Technology for the Greater Good

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Enabling a Livelihood

Improving the economic prospects of villagers in India is the goal of MicroGraam, a project that taps mobile and Internet technologies to enable urban professionals to find, select and provide microcredit to underprivileged borrowers in rural India.

MicroGraam co-founder Sekhar Sarukkai notes that the concept of microfinance isn't new. But as he and co-founder Rangan Varadan saw it, it could be improved.

"A few years ago, Rangan went back to India to run the banking and finance practice for Infosys, and he saw that microfinance was a great model, but borrowers were struggling," he recalls. "They had to start repaying the next month after they borrowed the money," he explains. But it could take several months before a newly launched venture paid enough to begin repaying the original loan.

The two men decided to apply the principles of venture capital to the microfinance market. Rather than having borrowers start to pay back their loans immediately, lenders would begin to receive payments -- plus an agreed-upon amount of interest -- when the new venture became more solvent.

The model required transparency between lender and borrower, which MicroGraam addressed by developing a marketplace platform using open-source technology, including integration with online payment gateways. A key feature of the system is that micro-fund transfer costs are less than 0.5%, compared to the industry-standard 5%.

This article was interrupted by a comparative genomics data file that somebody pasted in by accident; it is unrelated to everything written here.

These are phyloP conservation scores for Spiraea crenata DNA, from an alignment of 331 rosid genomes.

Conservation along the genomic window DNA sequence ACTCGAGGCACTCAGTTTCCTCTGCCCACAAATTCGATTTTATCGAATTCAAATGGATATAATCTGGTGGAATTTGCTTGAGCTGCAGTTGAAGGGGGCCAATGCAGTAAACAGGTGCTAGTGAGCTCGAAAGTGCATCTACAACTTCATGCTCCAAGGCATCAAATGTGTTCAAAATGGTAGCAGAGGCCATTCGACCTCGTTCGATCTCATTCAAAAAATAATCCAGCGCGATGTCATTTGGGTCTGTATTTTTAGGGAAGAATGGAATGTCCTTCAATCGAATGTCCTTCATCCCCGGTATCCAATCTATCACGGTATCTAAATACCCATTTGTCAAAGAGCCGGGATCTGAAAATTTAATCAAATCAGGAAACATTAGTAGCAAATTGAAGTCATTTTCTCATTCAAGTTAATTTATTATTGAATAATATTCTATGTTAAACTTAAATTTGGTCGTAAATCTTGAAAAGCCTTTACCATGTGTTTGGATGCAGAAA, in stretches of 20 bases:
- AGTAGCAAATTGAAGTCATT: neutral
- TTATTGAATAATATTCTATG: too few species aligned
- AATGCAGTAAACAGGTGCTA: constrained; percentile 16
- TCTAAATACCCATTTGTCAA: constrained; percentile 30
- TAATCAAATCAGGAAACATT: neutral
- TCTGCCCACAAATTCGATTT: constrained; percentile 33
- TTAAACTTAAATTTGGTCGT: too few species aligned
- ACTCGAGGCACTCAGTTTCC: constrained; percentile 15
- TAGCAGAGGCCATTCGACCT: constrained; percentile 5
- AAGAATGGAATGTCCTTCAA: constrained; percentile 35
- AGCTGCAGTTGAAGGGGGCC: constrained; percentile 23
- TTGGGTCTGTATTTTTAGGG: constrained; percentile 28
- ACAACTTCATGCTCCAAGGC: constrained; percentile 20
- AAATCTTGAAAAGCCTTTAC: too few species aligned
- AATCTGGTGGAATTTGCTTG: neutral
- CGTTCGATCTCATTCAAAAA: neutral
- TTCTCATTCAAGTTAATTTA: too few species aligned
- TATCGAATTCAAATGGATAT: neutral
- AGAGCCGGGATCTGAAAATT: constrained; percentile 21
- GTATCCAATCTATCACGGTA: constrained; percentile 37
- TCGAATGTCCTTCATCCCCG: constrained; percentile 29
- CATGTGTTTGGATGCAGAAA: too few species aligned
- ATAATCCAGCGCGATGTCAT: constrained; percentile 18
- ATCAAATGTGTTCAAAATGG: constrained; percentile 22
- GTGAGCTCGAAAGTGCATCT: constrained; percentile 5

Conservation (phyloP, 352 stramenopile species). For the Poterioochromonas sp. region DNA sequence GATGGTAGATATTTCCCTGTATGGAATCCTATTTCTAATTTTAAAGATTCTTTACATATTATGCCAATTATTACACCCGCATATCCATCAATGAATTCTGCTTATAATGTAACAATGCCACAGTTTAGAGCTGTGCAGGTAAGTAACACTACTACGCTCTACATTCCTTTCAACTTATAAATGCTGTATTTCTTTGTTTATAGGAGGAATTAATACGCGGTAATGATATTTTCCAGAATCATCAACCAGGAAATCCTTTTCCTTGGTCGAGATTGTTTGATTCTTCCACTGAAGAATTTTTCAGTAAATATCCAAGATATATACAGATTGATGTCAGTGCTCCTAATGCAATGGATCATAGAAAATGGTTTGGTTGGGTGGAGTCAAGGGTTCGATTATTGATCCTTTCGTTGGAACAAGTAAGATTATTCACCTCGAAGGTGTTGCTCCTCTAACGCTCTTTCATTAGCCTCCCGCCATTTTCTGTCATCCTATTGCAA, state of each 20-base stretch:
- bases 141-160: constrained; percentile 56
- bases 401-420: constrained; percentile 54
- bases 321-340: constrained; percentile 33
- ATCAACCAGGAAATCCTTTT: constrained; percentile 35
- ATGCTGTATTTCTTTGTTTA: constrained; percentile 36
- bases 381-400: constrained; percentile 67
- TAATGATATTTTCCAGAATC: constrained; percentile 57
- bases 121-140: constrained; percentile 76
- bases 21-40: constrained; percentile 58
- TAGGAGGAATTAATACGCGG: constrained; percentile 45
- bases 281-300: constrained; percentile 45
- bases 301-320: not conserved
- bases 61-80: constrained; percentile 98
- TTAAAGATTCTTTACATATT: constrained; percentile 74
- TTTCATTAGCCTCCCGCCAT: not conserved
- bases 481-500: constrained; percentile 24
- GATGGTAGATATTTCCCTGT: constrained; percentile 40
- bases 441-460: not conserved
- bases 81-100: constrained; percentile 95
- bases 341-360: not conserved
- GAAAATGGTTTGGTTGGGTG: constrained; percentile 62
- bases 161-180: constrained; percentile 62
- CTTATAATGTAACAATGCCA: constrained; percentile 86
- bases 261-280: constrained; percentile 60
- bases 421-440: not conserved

"Complete transparency is one of the most important ways technology can help these low-cost transactions. But you need to do it in a very low-cost manner," Sarukkai notes. "Open source helps a lot. This is a fully open-source application."

MicroGraam lenders can search through a database that includes descriptions of borrowers, photographs, and information about the purpose of and terms of the loan. Lenders also receive updates about the progress of the businesses they fund. In addition, the system provides scheduled reminders to MicroGraam's nongovernmental organization (NGO) partners that administer the loans on the company's behalf.

"MicroGraam doesn't have any field offices, so we go to select NGOs who are already working in villages and partner with them so we don't have any overhead on our end," explains Sarukkai. "It's the NGOs that go and collect the money, so it's very important for us to have visibility into that."

What has become equally important is providing transparency to the borrowers. This is done via SMS technology.

"Borrowers are very interested in visibility into their progress, and almost all of these people have phones, because they are very low cost," he explains.

In the past two years, MicroGraam has facilitated 836 loans totaling about $230,000. The repayment rate is 98%. A woman in the province of Trichy in India, who borrowed 1,500 rupees (about $50) to buy a mixer to grind flour, is typical of MicroGraam's borrowers, who are mostly women.

"She started making batter and selling the batter to others in the slum," Sarukkai says. "You could think it's not a big deal, but by selling batter she was able to share in profits. It took her a year and a half, but now she gets more than 1,000 rupees a month from selling batter."

"It's amazing how $100 can change lives so substantially."

Copyright © 2012 IDG Communications, Inc.

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